How Prince Albert's PR Strategy Paved the Way for the Modern Royal Family

Caroline Hallemann
Photo credit: WPA Pool - Getty Images
Photo credit: WPA Pool - Getty Images

From Town & Country

The royal family is no stranger to the power of the photograph. Yes, the Queen's relatives issue statements and give speeches—and during the coronavirus pandemic, they've even mastered the video conference call—but more often than not, they are seen, not heard, by both the press and the people.

And when the royals want to tightly control the media's narrative, whether that's around a child's birthday, an important wedding anniversary, or a particularly significant meeting, the royals will select and release a photo themselves. (For the younger generation of royals, it might even be a picture they took themselves.)

This strategic use of images is part of the Windsors' standard PR playbook, and it's a tactic that dates back centuries.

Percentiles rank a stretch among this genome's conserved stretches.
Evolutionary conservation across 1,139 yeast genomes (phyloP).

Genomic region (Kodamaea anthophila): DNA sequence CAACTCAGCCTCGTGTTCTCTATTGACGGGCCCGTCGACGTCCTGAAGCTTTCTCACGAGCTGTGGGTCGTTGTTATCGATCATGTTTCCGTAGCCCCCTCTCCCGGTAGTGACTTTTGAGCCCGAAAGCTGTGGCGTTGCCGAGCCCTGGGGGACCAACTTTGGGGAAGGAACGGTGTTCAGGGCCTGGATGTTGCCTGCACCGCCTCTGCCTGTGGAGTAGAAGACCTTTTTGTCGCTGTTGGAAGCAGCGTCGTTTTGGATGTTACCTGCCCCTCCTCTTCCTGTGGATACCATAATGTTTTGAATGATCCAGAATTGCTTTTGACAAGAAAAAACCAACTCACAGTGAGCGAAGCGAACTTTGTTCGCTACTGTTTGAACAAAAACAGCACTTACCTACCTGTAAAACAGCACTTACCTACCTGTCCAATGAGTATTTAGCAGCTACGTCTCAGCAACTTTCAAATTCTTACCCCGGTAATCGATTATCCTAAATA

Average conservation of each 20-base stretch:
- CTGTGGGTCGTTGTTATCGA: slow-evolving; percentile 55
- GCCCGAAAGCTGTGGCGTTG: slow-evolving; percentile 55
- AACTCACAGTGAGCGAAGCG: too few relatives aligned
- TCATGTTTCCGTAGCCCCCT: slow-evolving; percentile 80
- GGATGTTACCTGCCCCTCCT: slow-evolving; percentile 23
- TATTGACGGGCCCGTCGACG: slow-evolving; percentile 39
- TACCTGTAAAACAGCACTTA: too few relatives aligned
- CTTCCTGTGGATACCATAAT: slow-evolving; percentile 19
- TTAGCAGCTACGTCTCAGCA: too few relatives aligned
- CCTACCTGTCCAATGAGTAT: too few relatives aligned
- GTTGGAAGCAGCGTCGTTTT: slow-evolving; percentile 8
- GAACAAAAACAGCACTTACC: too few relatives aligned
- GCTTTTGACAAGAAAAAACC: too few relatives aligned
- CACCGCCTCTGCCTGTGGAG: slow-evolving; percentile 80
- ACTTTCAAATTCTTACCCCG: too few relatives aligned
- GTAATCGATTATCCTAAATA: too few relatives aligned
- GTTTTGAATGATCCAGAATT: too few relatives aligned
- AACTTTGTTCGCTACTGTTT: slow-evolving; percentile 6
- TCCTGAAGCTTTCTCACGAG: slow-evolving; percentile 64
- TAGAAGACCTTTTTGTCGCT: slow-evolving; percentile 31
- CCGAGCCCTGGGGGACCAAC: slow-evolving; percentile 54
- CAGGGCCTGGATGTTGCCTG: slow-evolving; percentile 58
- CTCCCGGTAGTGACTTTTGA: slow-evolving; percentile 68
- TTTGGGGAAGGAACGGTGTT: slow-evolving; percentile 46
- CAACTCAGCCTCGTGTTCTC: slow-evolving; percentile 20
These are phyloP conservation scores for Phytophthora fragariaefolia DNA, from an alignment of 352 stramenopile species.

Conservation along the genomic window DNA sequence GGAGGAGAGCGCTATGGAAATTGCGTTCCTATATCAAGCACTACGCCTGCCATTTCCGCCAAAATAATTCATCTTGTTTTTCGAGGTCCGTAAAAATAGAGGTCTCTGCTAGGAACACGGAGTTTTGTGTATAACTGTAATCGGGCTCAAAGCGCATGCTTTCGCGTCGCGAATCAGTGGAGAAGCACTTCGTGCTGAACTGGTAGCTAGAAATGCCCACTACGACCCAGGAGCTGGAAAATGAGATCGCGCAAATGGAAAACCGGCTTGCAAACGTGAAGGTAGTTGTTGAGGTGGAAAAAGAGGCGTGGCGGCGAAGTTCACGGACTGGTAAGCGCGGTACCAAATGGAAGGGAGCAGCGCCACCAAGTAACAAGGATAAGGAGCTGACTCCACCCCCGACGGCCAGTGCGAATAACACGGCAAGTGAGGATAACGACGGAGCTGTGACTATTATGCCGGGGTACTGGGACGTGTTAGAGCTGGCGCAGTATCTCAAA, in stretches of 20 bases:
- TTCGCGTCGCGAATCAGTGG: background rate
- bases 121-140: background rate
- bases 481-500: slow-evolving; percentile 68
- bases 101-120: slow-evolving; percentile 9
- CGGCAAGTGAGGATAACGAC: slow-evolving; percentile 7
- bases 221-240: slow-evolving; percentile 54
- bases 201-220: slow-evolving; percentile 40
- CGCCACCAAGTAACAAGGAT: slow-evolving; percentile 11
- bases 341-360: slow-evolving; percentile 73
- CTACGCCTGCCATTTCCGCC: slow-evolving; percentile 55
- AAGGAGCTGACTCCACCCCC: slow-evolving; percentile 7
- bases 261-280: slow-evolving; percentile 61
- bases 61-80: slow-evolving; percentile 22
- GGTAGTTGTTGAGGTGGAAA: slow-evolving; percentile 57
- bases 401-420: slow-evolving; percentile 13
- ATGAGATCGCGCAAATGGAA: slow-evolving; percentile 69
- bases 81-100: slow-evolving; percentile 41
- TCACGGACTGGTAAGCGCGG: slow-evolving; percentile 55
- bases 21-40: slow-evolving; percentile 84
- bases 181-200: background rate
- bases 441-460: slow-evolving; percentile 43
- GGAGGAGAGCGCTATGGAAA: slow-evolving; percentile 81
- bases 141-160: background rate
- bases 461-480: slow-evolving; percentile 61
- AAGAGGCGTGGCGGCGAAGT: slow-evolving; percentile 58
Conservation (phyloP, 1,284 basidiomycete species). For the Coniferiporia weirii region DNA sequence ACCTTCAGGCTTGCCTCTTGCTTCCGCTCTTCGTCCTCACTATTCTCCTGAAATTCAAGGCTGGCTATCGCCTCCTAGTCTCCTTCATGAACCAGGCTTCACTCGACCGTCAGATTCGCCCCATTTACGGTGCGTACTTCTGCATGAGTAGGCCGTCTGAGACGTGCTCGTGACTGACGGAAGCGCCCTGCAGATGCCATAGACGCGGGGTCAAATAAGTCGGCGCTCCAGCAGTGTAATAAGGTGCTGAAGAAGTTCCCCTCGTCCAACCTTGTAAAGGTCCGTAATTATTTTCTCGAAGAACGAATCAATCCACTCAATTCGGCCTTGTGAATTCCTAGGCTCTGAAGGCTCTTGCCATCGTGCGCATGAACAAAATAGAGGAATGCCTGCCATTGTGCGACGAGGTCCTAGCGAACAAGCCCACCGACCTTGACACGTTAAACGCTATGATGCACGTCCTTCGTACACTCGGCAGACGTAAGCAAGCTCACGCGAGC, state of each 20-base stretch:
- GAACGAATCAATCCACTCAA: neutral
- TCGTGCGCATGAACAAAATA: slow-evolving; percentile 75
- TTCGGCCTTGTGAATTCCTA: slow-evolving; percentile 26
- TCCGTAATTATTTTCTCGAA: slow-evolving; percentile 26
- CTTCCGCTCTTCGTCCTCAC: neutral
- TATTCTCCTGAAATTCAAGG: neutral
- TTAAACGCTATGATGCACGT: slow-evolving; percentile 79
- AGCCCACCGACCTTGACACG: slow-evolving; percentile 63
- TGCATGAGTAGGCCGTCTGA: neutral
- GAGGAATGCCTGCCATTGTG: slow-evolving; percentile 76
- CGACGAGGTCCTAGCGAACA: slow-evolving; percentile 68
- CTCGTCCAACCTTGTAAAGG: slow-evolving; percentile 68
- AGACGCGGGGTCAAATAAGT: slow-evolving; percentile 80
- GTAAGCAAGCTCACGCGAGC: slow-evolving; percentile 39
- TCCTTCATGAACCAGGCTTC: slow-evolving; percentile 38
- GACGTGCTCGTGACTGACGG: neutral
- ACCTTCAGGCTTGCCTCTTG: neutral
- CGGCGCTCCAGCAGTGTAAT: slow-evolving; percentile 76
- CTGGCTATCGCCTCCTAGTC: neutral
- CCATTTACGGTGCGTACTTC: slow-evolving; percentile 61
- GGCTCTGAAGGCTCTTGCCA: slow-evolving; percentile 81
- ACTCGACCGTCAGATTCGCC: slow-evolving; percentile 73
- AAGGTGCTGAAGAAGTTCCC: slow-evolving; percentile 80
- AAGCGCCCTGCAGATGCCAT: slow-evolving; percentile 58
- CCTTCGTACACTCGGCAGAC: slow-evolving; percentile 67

Prince Albert, Queen Victoria's husband and consort first realized how influential pictures could be on the public's perception of the monarchy.

The clip above, a sneak preview of the new documentary Prince Albert: A Victorian Hero Revealed, which airs on PBS this weekend, explores that inaugural royal PR photo.

Initially the picture was a private commission, but the royals later allowed it to be republished in a newspaper, marking the first time a photo of the monarch's family was released to the public.

"It's particularly telling that they agreed to that because it sort of shows the royal family as they wish they be seen," explains curator Catlin Langford in the footage.

"There is a united family front, Queen Victoria looking very motherly, tenderly at her newborn baby... I think they were very aware of what photography could do in terms of their public image."

Watch the full clip above. Prince Albert: A Victorian Hero Revealed airs Sunday, June 14 at 8/7 p.m. central on PBS.

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